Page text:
Donor Insemination


Also found in: Dictionary, Thesaurus, Acronyms, Encyclopedia.

het·er·ol·o·gous in·sem·i·na·tion

artificial insemination with semen from a donor who is not the woman's husband.
Synonym(s): donor insemination
The insertion of sperm into the uterus by means other than intercourse— often with a device that has an appearance fancifully likened to that of a turkey baster—when (1) the male’s sperm is of such poor quality that sperm from a donor is preferable, or (2) a woman wants a baby, but does not have/want a husband
References in periodicals archive ?
Of course, I'd have preferred to have a partner but as this was increasingly unlikely, I started to think donor insemination might be the answer.
No figures were available for donor insemination at the Cromwell IVF and Fertility Centre at Singleton Hospital in Swansea, as fewer than 50 procedures were carried out.
Other issues raised were adjourned until after the outcome of the Government's current consultation exercise on the whole question of donor insemination, which could lead to fresh legislation.
Donor insemination can seem the ideal solution for many couples but there are a number of points you should think about carefully first.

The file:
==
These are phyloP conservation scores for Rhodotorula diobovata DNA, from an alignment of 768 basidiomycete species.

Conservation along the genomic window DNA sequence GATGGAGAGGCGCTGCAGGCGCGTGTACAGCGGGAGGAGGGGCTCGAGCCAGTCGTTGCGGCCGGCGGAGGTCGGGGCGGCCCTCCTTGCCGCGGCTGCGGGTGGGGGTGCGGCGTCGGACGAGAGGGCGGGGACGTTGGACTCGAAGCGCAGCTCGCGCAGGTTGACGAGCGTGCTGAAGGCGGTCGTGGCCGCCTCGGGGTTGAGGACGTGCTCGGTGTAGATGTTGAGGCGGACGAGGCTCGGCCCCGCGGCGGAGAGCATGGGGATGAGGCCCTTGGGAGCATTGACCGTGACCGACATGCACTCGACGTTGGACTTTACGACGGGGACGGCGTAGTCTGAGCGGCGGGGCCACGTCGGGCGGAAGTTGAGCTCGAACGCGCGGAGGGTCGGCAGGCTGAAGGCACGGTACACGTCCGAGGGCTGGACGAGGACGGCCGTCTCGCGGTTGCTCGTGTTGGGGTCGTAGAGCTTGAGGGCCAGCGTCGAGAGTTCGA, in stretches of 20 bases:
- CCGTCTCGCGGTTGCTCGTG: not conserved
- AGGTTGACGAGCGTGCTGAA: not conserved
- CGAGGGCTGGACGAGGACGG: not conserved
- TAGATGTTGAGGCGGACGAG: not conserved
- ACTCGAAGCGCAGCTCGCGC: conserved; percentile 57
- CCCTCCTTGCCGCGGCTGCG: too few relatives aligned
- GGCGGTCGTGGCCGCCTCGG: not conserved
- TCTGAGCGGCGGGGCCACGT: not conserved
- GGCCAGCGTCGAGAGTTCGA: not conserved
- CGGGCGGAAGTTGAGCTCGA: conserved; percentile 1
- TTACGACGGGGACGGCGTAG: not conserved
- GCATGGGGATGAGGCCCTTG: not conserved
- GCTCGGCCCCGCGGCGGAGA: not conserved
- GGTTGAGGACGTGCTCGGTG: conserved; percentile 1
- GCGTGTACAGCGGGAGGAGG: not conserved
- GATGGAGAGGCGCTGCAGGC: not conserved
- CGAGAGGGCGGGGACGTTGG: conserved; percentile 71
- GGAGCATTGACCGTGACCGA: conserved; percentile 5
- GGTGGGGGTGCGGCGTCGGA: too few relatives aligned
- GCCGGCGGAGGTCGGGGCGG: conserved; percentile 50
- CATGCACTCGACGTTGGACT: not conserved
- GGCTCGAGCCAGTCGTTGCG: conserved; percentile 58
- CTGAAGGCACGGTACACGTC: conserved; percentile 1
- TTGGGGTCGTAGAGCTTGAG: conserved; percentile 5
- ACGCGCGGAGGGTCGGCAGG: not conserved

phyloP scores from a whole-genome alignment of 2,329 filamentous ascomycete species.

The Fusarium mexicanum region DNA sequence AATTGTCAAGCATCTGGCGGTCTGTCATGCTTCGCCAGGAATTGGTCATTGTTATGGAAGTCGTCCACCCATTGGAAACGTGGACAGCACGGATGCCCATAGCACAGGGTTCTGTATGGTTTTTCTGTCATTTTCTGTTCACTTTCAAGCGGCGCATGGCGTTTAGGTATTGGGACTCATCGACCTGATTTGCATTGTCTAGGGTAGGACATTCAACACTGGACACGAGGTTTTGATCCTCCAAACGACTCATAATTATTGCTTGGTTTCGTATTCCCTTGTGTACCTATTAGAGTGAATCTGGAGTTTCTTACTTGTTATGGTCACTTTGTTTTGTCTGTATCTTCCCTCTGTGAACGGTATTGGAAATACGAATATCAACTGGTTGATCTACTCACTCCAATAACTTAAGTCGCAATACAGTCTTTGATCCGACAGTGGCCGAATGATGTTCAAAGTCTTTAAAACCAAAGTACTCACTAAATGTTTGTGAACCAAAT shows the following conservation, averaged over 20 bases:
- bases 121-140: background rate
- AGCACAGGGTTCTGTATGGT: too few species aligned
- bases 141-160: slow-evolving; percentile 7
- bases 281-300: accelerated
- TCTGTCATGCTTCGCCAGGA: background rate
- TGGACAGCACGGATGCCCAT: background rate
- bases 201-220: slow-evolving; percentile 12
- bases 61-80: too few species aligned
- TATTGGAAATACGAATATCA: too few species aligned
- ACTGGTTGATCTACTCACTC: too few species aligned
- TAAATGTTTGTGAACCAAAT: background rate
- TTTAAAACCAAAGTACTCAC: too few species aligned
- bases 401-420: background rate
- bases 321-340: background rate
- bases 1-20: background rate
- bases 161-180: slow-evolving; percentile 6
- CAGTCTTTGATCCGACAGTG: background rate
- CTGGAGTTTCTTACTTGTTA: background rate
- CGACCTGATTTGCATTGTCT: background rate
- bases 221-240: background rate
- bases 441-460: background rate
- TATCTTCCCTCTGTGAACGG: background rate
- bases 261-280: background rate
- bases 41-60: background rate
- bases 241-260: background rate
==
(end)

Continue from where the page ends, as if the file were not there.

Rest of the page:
The plans include raising treatment fees from pounds 40 to pounds 50 per IVF cycle and from pounds 20 to pounds 25 per cycle of donor insemination treatment.
It seems incomprehensible to me now that I didn't spot the similarities between people who are adopted and people born as the result of donor insemination - that they face exactly the same uncertainties and questions of genetic history.
It may help those whose rights to determine their personal identity have been violated, for example pre-and post-operative transsexuals, or individuals born by donor insemination seeking access to their records.
IT IS ironic that on the day when the media gave much coverage to boys under-achieving in school, The Mirror ran a story about three women who all chose "donor insemination" as a means to conceive (Jan 6).
LONDON: An Australian woman and a five-year-old child, from York, conceived by donor insemination, are bringing a High Court action in their battle for the right to discover more about their parentage.
Christine's mother went to a clinic in Exeter which carried out donor insemination and paid five guineas a time for the treatment.